Sewing for 18" Dolls - How Hard Can It Be?
ALL SHE WANTS IS A ROOM SOMEWHERE . . .
Who? ELIZA DOOLITTLE
OK -- I now have over 140 Ziploc bags containing ready to sew doll outfits (including those Pleasant Company Josefina outfits I mentioned in last week's blog.) Why not pick out one of those to sew?
That would be too easy.
I wouldn't have to go shopping for anything.
A few weeks ago I found this miniature flower cart, and have been thinking of Eliza Doolittle ever since.
The picture MY FAIR LADY came out when I was a penniless college student, and Eliza and I had a few things in common. (However, I would have pitied the professor who was arrogant enough to think I needed changing.)
Once I get something in my head, ignoring it is next to impossible.
So, I went online and found pictures of Eliza Doolittle -- like this one. I can only get the top half of that picture to show here, so please take my word for it that Eliza (Audrey Hepburn) is wearing a long dark plaid skirt with an apron over it, and an ill fitting 3/4 length coat over all of it.
(These wild hare ideas of mine almost always require ten times the effort it takes to sew one of the outfits in those Ziploc bags, which is why my productivity in terms of number of outfits sewn is very poor. Part-time, this one took almost two weeks.)
The Flower Cart - was a thrift store find. It had large flower decals on the sides that I didn't like, so, I took the cart apart, set up the garage for spray painting, and painted the sides a sage green.
The Hat - I had a flat topped hat, but it was purple. Back to the garage to spray paint it black and add two coats of clear poly finish. I found the small yellow flowers in a thrift store for ten cents, and hand sewed them and the green grosgrain ribbon to the hat band.
My Dilemma -- How close did I want the doll's outfit to resemble Eliza Doolittle's?
Eliza's clothes are ill-fitting, worn, and smudged. I really didn't want to fray the clothes or add dirt, so I altered the fit of the blouse and jacket a little.
The good news was that other than the flower cart, I already had all the fabrics and spray paint needed for Eliza's outfit. I also had a Butterick pattern for the blouse and skirt, but needed to buy for Eliza's coat.
The Blouse and Skirt
Both blouse and skirt were made using Butterick Pattern 5110.
The blouse pattern I used is the one on the center bottom of the pattern jacket. It opens in the front, has no cuffs and straight long sleeves with very little fullness at the shoulder. The jacket Eliza is wearing has long narrow sleeves, so it was important that the blouse had narrow sleeves with very little fullness at the shoulder. Three changes were made to the pattern: I fully lined the bodice instead of using bias tape for raw edges, I did not put the pleat in the back so that the blouse fit more loosely, and I re-cut the collar so it would stand up like the one worn by Eliza. When sewing the collar onto the blouse, I sewed it so that it had a fluttery/wavy look -- to make the blouse look more like a second-hand blouse. The Ultra-thin Velcro sewn down the front looks like a placket when closed (hard to see in the picture.)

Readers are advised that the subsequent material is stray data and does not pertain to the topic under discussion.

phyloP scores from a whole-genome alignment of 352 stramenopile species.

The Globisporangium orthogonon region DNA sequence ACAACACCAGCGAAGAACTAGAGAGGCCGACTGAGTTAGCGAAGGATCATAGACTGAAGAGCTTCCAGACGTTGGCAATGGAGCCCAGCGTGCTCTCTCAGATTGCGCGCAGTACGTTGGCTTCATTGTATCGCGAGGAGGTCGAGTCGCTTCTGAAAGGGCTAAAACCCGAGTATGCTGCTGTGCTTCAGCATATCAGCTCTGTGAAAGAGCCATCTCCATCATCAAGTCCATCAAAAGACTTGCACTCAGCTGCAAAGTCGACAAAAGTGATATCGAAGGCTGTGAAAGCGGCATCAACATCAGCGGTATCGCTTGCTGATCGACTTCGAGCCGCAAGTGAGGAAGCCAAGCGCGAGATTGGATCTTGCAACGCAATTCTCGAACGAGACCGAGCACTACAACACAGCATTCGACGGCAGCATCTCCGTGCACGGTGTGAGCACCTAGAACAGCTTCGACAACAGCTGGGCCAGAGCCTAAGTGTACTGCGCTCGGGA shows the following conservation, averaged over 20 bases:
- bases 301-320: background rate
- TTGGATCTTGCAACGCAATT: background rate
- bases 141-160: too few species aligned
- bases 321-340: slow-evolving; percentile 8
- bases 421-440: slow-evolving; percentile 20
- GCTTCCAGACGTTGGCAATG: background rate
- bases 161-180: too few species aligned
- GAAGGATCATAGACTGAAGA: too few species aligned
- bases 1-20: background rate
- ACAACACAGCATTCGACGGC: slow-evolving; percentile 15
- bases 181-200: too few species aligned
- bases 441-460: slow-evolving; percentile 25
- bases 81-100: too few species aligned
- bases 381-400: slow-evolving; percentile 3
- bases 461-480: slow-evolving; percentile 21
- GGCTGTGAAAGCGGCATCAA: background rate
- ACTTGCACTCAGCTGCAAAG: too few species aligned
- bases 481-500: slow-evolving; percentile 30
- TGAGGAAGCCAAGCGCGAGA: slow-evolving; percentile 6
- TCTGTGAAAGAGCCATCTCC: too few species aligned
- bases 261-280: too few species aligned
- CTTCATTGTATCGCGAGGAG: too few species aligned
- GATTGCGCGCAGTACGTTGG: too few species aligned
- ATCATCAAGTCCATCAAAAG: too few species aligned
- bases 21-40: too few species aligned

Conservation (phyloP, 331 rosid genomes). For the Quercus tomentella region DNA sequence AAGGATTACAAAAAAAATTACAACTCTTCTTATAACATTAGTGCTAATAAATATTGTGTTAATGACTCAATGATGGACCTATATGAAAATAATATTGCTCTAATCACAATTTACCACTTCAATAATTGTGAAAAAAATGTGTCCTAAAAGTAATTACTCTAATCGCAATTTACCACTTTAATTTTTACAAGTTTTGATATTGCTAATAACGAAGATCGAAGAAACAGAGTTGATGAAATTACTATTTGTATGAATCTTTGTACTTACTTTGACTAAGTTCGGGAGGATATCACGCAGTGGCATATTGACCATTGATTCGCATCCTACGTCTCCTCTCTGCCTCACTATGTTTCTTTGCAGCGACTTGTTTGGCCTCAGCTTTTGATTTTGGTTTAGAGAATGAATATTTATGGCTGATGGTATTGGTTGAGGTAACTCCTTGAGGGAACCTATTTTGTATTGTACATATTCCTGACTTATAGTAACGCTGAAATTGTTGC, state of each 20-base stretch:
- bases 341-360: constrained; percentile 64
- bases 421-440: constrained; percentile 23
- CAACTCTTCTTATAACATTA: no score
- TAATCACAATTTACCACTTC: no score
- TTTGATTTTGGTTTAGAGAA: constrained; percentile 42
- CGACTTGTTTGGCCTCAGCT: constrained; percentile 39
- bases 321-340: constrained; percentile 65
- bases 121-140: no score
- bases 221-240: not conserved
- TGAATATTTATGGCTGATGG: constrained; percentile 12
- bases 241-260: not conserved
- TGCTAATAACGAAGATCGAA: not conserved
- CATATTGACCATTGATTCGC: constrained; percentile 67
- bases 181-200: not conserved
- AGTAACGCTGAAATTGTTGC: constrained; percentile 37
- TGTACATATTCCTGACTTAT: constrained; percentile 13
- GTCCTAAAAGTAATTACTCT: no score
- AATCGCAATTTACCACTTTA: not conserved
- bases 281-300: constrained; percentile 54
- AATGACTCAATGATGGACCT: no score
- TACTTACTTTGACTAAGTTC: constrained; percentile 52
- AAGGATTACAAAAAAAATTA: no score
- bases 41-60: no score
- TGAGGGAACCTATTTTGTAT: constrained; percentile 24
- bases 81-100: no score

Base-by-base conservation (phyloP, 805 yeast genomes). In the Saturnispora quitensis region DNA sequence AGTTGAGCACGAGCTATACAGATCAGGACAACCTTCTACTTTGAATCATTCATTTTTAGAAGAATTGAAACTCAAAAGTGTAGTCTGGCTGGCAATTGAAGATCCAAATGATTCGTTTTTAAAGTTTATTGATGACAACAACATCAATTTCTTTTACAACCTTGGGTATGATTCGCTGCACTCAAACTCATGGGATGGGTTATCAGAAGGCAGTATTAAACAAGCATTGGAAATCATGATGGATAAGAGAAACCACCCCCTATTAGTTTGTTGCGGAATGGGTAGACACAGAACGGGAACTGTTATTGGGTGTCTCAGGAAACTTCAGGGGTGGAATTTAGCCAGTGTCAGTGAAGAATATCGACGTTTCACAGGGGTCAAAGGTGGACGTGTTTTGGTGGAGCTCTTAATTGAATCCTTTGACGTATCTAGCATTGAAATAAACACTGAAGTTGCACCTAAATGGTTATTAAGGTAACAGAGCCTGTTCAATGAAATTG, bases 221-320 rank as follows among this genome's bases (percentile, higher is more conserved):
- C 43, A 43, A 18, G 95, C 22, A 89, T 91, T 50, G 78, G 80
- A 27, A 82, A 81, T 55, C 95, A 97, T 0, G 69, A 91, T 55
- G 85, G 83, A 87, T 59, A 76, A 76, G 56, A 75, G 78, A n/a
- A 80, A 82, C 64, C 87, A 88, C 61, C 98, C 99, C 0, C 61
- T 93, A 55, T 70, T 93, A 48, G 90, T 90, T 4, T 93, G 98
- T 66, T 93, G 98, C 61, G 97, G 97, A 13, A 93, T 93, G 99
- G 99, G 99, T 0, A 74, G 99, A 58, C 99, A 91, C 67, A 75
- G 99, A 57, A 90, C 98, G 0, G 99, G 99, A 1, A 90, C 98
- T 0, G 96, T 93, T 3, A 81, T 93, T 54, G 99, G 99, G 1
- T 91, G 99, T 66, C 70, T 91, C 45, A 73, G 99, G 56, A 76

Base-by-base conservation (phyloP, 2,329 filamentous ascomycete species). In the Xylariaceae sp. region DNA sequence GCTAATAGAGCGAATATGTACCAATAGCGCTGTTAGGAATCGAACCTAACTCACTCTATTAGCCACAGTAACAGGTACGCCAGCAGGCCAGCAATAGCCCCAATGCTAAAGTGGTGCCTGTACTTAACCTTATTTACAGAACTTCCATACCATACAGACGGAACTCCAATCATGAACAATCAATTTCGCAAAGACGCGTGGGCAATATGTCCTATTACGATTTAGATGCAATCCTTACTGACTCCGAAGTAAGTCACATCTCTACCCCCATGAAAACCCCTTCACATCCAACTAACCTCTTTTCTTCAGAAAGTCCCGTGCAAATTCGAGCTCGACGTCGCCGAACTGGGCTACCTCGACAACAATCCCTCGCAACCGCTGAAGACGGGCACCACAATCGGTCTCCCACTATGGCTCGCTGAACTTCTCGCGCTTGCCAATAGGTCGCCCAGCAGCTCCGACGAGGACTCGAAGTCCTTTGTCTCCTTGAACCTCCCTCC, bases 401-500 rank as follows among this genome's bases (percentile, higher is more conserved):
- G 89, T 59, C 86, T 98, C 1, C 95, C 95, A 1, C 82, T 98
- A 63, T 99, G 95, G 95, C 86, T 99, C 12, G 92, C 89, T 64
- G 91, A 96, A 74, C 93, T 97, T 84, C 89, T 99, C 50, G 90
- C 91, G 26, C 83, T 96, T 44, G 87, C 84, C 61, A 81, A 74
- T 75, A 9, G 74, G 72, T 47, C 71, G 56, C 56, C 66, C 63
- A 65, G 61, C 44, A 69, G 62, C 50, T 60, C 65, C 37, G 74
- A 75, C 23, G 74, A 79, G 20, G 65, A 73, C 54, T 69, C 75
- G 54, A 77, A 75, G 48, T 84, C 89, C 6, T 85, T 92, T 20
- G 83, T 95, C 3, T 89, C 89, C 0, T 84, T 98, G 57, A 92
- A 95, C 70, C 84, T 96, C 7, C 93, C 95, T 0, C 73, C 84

The skirt view I used is pictured on the center top of the pattern jacket. It has only a little fullness and closes in back. I lengthened the skirt to floor length, widened the center back 1/2 of an inch, and sewed Ultra-thin Velcro down the entire back. (Because dressing the doll is so much easier if a garment opens entirely down the back.)
The Red Scarf - I had a remnant of red velveteen from which I cut a rectangle for the scarf.
The Apron is a rectangle of muslin hemmed on three sides, gathered at the top, and sewn to a waistband with two long ties. (No pattern)
I did not have a close fitting jacket or coat pattern to make Eliza's coat, so I went online in search of one, and found this riding jacket pattern by Read Creations on PixieFaire.com. The smaller figure on the cover shows a
tuxedo jacket that has the lines I needed. The only modifications I made were to lengthen the jacket to 3/4 coat length and to square the front bottom corners -- easy changes. I chose not to add the pocket flaps, because there are none on Eliza's coat.
There are only four pieces for this lined jacket (five including the pocket flaps), and the directions are easy to follow. I will be using this pattern again. The fit is very good. By adding the apron that ties with a thick knot in the back, the scarf, and a net slip under the skirt, the jacket pulls open across the front and resembles Eliza's. Without the apron, the scarf, and the under-slip, the jacket has a very tailored fit.
I balk at putting in buttonholes -- because the lump at the jacket front seam interferes with my buttonhole foot, and there's a 50/50 chance I'll be pulling out stitches and redoing the buttonhole. There was only one buttonhole to make, so I risked it. True to form, it worked the second time.
If I ever make my own patterns, I am going to design them so that buttonholes are made at the outset before sewing the garment together. That way, if there is a problem with putting in the buttonholes, the sewer can redo the piece immediately without the risk of ruining the entire garment -- after spending hours working on it. (I sure hope some pattern designers are reading this!)
Maybe next week, I'll make . . .
Maybe not .
Hope to see you next week . . .